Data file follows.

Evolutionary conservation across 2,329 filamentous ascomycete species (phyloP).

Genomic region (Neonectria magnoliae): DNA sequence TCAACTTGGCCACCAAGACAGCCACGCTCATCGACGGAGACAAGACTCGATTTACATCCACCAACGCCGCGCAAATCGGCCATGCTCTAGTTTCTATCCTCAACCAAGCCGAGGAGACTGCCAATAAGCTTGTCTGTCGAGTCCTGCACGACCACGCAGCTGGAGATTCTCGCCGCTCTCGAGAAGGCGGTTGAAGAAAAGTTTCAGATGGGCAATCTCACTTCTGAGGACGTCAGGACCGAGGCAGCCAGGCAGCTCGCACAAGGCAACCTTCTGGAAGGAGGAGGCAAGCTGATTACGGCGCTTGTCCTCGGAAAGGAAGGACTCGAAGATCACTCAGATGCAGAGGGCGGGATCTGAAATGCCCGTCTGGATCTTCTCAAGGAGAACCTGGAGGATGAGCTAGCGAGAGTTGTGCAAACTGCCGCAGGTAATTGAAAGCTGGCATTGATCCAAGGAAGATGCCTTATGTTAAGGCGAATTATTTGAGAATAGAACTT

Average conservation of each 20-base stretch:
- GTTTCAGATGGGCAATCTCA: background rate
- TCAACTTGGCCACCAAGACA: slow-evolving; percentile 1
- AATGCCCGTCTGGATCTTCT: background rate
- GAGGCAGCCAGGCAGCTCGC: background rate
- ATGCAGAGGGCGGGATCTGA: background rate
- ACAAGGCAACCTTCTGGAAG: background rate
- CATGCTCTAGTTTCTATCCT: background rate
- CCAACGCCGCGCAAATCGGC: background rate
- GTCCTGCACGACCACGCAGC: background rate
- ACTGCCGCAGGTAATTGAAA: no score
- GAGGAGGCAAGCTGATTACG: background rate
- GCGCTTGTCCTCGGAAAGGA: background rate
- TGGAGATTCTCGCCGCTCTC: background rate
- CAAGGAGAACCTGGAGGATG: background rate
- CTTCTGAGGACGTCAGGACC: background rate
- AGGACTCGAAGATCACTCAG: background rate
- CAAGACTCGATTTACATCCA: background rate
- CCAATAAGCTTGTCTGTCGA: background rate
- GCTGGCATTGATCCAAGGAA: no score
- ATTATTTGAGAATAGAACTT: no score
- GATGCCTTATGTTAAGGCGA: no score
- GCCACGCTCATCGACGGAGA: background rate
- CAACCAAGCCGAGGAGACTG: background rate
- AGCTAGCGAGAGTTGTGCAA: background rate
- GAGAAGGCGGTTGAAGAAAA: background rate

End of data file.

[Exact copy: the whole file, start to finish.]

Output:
Evolutionary conservation across 2,329 filamentous ascomycete species (phyloP).

Genomic region (Neonectria magnoliae): DNA sequence TCAACTTGGCCACCAAGACAGCCACGCTCATCGACGGAGACAAGACTCGATTTACATCCACCAACGCCGCGCAAATCGGCCATGCTCTAGTTTCTATCCTCAACCAAGCCGAGGAGACTGCCAATAAGCTTGTCTGTCGAGTCCTGCACGACCACGCAGCTGGAGATTCTCGCCGCTCTCGAGAAGGCGGTTGAAGAAAAGTTTCAGATGGGCAATCTCACTTCTGAGGACGTCAGGACCGAGGCAGCCAGGCAGCTCGCACAAGGCAACCTTCTGGAAGGAGGAGGCAAGCTGATTACGGCGCTTGTCCTCGGAAAGGAAGGACTCGAAGATCACTCAGATGCAGAGGGCGGGATCTGAAATGCCCGTCTGGATCTTCTCAAGGAGAACCTGGAGGATGAGCTAGCGAGAGTTGTGCAAACTGCCGCAGGTAATTGAAAGCTGGCATTGATCCAAGGAAGATGCCTTATGTTAAGGCGAATTATTTGAGAATAGAACTT

Average conservation of each 20-base stretch:
- GTTTCAGATGGGCAATCTCA: background rate
- TCAACTTGGCCACCAAGACA: slow-evolving; percentile 1
- AATGCCCGTCTGGATCTTCT: background rate
- GAGGCAGCCAGGCAGCTCGC: background rate
- ATGCAGAGGGCGGGATCTGA: background rate
- ACAAGGCAACCTTCTGGAAG: background rate
- CATGCTCTAGTTTCTATCCT: background rate
- CCAACGCCGCGCAAATCGGC: background rate
- GTCCTGCACGACCACGCAGC: background rate
- ACTGCCGCAGGTAATTGAAA: no score
- GAGGAGGCAAGCTGATTACG: background rate
- GCGCTTGTCCTCGGAAAGGA: background rate
- TGGAGATTCTCGCCGCTCTC: background rate
- CAAGGAGAACCTGGAGGATG: background rate
- CTTCTGAGGACGTCAGGACC: background rate
- AGGACTCGAAGATCACTCAG: background rate
- CAAGACTCGATTTACATCCA: background rate
- CCAATAAGCTTGTCTGTCGA: background rate
- GCTGGCATTGATCCAAGGAA: no score
- ATTATTTGAGAATAGAACTT: no score
- GATGCCTTATGTTAAGGCGA: no score
- GCCACGCTCATCGACGGAGA: background rate
- CAACCAAGCCGAGGAGACTG: background rate
- AGCTAGCGAGAGTTGTGCAA: background rate
- GAGAAGGCGGTTGAAGAAAA: background rate